If this is the position of Christ, and we are seated with Him, we are also above those principalities and powers that seek to cause us harm. If Satan is under Christ’s feet, then he is under ours as well because of our “upness”. I never have to be a victim. I am a victor. This is my reality. I live above the realm of Satan, and I will enjoy it. I won’t be enticed to come down and live a drama-filled, fear-filled, weak and indulgent life because I’m not stooping to that level after having been elevated to the position of being seated in Christ Jesus. Does anyone agree with me this morning? If you are a Christian, you are seated in a place of victory with Jesus.
If you are a Christian, you are God’s workmanship, created to do good works.
Listen, people who have spiritual life, people how have spiritual authority, need to live their spiritual lives to the fullest and for the glory of God. Allow me to remind you of verse 10 of our text: For we are God’s workmanship, created in Christ Jesus to do good works, which God prepared in advance for us to do.
You and I are not saved by good works, but we are saved for good works. The life of Christ is supposed to be expressed to the world through us by the things we say and do. You are to live as spiritual beings in this earthly life in the same way Jesus did. He exerted His spiritual authority and lived to do the will of God.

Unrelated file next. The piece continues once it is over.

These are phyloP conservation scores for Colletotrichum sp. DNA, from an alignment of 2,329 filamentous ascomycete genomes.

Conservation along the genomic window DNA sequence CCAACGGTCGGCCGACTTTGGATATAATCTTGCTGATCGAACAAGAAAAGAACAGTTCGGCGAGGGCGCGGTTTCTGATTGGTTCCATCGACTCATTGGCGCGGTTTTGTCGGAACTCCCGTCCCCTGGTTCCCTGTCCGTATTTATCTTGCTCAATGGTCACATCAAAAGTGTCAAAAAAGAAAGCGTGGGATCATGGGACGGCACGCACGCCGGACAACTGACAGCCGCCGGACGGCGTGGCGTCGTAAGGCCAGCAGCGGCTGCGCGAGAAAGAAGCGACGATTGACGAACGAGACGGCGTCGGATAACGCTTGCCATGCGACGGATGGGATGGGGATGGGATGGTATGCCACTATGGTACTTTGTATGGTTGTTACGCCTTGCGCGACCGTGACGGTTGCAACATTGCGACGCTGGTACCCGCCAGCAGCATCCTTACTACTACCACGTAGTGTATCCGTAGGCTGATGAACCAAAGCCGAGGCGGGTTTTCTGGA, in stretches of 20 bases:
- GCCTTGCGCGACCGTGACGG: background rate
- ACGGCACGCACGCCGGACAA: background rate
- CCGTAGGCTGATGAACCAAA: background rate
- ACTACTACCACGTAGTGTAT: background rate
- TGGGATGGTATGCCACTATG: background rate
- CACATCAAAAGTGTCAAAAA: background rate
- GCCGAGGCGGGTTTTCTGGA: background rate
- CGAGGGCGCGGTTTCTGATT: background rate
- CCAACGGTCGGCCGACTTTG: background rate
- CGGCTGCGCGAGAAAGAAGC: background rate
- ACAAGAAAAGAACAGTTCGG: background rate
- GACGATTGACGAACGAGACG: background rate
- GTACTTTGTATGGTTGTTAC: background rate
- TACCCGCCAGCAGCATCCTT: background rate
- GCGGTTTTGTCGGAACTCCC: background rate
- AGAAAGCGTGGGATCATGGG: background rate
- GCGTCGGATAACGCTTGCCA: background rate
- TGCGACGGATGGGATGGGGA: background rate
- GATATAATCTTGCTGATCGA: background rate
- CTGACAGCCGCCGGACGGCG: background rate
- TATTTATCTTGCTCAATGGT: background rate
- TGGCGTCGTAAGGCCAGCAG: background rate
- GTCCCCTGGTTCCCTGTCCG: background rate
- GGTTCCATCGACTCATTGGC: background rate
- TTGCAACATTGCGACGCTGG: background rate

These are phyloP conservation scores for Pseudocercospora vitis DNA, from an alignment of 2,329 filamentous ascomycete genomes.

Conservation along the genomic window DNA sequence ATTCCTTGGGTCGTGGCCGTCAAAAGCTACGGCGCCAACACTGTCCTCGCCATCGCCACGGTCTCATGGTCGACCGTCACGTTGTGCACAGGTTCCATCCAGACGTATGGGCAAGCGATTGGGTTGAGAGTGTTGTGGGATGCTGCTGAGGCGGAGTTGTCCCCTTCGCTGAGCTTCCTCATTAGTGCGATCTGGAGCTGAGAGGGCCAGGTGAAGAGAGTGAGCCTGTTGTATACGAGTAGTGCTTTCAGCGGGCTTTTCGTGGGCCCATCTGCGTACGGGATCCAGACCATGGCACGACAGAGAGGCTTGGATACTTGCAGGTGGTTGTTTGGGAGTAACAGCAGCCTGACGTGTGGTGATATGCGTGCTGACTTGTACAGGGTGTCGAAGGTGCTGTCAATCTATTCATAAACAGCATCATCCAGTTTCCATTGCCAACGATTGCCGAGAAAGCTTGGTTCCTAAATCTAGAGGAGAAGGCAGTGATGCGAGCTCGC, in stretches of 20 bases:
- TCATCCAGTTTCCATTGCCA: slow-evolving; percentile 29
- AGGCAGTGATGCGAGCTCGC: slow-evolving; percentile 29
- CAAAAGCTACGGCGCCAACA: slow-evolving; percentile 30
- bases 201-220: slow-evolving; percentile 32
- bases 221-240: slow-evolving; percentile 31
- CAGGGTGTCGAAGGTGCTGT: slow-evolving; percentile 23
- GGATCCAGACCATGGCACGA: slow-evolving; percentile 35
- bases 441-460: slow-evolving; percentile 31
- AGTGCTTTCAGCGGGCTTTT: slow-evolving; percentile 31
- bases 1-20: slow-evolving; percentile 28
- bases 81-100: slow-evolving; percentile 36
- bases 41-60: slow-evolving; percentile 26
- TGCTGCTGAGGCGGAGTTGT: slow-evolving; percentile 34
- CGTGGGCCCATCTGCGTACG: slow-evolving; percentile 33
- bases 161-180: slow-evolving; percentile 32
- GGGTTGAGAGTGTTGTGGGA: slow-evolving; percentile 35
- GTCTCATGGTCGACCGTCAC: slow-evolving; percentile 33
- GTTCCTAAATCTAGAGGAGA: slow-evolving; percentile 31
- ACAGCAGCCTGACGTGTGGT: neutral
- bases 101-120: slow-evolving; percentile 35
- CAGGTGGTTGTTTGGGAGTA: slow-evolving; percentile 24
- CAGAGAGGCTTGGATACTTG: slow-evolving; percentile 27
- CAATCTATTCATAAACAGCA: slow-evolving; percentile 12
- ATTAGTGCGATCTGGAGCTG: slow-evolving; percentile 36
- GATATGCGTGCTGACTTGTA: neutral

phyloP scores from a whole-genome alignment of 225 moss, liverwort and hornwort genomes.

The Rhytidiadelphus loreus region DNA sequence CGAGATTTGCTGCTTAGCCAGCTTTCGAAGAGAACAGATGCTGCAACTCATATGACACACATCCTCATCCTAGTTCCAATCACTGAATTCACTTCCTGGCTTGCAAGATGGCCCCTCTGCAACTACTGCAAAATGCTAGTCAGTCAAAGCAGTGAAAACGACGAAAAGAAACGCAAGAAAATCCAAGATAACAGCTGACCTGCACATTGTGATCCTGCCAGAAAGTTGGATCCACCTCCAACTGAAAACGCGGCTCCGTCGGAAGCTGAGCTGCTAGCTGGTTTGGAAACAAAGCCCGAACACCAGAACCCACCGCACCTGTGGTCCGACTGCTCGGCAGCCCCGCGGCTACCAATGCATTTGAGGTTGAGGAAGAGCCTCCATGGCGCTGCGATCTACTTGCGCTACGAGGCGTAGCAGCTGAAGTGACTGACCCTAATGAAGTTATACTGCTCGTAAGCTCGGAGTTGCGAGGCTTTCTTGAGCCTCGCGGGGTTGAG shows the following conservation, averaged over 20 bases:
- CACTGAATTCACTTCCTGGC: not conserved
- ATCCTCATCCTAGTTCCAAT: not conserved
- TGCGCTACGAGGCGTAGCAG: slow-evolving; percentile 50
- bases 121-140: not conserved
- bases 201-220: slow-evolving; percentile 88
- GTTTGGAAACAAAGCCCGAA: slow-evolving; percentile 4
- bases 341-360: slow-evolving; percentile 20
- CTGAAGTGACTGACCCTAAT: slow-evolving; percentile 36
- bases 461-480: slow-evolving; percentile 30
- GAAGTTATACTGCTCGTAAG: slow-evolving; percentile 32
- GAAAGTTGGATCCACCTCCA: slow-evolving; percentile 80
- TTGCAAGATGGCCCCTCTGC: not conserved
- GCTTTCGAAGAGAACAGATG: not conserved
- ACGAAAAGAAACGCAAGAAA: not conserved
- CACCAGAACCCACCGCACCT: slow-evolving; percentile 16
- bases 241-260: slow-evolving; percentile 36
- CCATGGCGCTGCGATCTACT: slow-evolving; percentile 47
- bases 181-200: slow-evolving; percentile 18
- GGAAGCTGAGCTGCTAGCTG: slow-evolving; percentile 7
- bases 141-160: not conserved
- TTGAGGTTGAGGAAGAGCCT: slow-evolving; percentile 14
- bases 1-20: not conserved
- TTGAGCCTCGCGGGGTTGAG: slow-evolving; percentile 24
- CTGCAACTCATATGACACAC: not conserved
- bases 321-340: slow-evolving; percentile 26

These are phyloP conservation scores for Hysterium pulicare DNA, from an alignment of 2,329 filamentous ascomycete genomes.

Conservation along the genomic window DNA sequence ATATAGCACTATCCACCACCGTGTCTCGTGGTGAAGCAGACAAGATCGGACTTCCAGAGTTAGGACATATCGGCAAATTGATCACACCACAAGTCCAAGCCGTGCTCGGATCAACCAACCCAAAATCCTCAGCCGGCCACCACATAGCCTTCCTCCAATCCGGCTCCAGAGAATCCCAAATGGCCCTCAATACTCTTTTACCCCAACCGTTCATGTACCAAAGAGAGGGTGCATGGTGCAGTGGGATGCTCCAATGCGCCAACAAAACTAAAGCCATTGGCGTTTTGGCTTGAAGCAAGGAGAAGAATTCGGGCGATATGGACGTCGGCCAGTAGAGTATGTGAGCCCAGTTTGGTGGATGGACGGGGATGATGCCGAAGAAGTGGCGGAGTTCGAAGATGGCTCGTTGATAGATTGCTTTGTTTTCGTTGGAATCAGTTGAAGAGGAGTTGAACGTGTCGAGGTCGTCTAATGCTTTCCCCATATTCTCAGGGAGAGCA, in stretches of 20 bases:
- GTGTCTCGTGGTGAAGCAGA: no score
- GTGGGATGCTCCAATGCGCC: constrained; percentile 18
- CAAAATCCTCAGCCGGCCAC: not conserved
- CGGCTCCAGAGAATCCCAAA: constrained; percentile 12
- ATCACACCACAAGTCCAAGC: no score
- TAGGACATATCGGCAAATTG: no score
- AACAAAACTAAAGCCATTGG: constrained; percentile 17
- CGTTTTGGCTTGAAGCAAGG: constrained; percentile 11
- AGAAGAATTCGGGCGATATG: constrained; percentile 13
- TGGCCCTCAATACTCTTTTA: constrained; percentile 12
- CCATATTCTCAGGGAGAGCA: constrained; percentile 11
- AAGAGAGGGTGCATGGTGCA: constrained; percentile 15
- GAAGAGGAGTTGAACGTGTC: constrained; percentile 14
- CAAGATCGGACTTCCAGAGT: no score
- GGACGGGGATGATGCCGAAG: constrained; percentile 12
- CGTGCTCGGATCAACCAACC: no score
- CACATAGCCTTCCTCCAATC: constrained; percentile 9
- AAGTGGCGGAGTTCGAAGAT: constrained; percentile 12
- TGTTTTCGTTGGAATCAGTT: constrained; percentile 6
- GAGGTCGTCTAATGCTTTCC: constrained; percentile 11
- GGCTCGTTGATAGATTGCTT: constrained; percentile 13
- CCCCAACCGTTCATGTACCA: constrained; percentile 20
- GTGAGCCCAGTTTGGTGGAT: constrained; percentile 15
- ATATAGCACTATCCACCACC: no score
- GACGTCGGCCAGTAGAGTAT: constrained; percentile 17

Maybe we have grown up so much hearing about the grace of God, and, yes, we are saved by grace through faith, but maybe we have emphasized God’s grace so much that we have wrongly convinced ourselves that God doesn’t want anything from us or that He doesn’t want anything more for us than to give us life in Heaven. That’s not what Ephesians 2:10 tells me. We are made alive in Christ, created in Christ, to do good works. This is the plan of God. This isn’t just a good idea He came up with one day. This isn’t an afterthought, like God said, “Now that they are forgiven of their sin, hmmmm what should I tell them to do or become?” No, verse 10 tells us that God prepared these good works in advance for us to do.
We don’t just exist to worship God, but we are here to serve Him, to work for Him, and to help others discover all He has to offer to them through the good works we accomplish.